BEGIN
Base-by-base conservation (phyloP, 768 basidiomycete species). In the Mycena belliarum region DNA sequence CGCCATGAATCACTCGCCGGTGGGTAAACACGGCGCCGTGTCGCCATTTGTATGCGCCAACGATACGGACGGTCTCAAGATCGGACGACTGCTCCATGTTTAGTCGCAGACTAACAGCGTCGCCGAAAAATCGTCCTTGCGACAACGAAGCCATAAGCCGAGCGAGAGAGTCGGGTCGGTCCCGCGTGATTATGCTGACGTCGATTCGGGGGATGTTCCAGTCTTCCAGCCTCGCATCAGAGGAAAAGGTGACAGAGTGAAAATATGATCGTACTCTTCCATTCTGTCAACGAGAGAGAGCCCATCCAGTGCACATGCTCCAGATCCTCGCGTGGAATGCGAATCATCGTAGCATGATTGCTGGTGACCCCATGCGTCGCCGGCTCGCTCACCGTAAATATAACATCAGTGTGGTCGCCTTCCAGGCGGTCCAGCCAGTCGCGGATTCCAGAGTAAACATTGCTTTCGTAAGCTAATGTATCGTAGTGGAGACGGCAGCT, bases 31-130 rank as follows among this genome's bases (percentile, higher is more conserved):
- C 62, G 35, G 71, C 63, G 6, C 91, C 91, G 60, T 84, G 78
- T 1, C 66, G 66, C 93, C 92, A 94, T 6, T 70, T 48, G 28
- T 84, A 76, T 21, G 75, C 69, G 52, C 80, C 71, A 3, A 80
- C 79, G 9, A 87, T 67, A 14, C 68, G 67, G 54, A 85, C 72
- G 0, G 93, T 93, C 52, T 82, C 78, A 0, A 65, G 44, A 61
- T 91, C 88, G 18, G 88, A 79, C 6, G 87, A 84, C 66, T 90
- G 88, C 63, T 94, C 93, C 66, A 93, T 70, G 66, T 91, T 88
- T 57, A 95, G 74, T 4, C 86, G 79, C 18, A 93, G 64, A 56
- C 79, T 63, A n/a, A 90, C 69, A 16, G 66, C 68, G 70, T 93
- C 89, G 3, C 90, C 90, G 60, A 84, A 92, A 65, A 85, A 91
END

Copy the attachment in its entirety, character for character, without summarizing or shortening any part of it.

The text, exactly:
Base-by-base conservation (phyloP, 768 basidiomycete species). In the Mycena belliarum region DNA sequence CGCCATGAATCACTCGCCGGTGGGTAAACACGGCGCCGTGTCGCCATTTGTATGCGCCAACGATACGGACGGTCTCAAGATCGGACGACTGCTCCATGTTTAGTCGCAGACTAACAGCGTCGCCGAAAAATCGTCCTTGCGACAACGAAGCCATAAGCCGAGCGAGAGAGTCGGGTCGGTCCCGCGTGATTATGCTGACGTCGATTCGGGGGATGTTCCAGTCTTCCAGCCTCGCATCAGAGGAAAAGGTGACAGAGTGAAAATATGATCGTACTCTTCCATTCTGTCAACGAGAGAGAGCCCATCCAGTGCACATGCTCCAGATCCTCGCGTGGAATGCGAATCATCGTAGCATGATTGCTGGTGACCCCATGCGTCGCCGGCTCGCTCACCGTAAATATAACATCAGTGTGGTCGCCTTCCAGGCGGTCCAGCCAGTCGCGGATTCCAGAGTAAACATTGCTTTCGTAAGCTAATGTATCGTAGTGGAGACGGCAGCT, bases 31-130 rank as follows among this genome's bases (percentile, higher is more conserved):
- C 62, G 35, G 71, C 63, G 6, C 91, C 91, G 60, T 84, G 78
- T 1, C 66, G 66, C 93, C 92, A 94, T 6, T 70, T 48, G 28
- T 84, A 76, T 21, G 75, C 69, G 52, C 80, C 71, A 3, A 80
- C 79, G 9, A 87, T 67, A 14, C 68, G 67, G 54, A 85, C 72
- G 0, G 93, T 93, C 52, T 82, C 78, A 0, A 65, G 44, A 61
- T 91, C 88, G 18, G 88, A 79, C 6, G 87, A 84, C 66, T 90
- G 88, C 63, T 94, C 93, C 66, A 93, T 70, G 66, T 91, T 88
- T 57, A 95, G 74, T 4, C 86, G 79, C 18, A 93, G 64, A 56
- C 79, T 63, A n/a, A 90, C 69, A 16, G 66, C 68, G 70, T 93
- C 89, G 3, C 90, C 90, G 60, A 84, A 92, A 65, A 85, A 91